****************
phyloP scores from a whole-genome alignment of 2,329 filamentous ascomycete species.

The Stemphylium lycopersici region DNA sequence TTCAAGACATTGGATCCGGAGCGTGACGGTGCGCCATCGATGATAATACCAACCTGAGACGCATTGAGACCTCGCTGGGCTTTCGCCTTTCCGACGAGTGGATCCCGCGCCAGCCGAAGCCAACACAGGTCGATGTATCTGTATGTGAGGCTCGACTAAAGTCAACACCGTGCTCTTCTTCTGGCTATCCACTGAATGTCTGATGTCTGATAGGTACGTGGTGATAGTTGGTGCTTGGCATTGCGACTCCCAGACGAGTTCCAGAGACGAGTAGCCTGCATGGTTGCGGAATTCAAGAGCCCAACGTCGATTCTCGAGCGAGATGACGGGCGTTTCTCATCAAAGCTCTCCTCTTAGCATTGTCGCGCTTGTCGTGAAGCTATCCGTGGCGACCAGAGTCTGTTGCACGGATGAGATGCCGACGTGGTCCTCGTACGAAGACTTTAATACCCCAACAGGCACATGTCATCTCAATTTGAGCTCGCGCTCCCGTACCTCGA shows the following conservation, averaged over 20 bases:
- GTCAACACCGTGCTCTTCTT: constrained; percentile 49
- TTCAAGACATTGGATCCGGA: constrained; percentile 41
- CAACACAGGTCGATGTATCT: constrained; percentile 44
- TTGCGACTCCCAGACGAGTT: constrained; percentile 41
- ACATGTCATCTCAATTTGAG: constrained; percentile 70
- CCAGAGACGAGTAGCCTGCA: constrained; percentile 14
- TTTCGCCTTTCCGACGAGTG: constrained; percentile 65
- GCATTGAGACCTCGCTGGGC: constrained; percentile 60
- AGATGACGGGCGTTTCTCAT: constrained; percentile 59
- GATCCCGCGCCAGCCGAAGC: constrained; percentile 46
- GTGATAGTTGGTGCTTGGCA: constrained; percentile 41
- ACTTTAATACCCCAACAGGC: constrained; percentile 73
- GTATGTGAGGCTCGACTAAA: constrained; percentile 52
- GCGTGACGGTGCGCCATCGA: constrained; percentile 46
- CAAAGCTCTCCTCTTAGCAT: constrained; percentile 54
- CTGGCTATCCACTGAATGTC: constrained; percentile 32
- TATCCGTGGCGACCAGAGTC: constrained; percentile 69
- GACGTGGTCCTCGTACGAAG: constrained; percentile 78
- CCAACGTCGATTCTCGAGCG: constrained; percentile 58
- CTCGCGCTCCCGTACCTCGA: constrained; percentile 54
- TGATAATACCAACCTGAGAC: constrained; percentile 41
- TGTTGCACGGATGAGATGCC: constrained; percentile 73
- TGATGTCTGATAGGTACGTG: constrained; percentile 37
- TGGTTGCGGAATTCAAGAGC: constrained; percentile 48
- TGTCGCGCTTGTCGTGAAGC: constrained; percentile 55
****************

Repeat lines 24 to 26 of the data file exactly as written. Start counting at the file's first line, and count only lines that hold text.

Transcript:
- TGTTGCACGGATGAGATGCC: constrained; percentile 73
- TGATGTCTGATAGGTACGTG: constrained; percentile 37
- TGGTTGCGGAATTCAAGAGC: constrained; percentile 48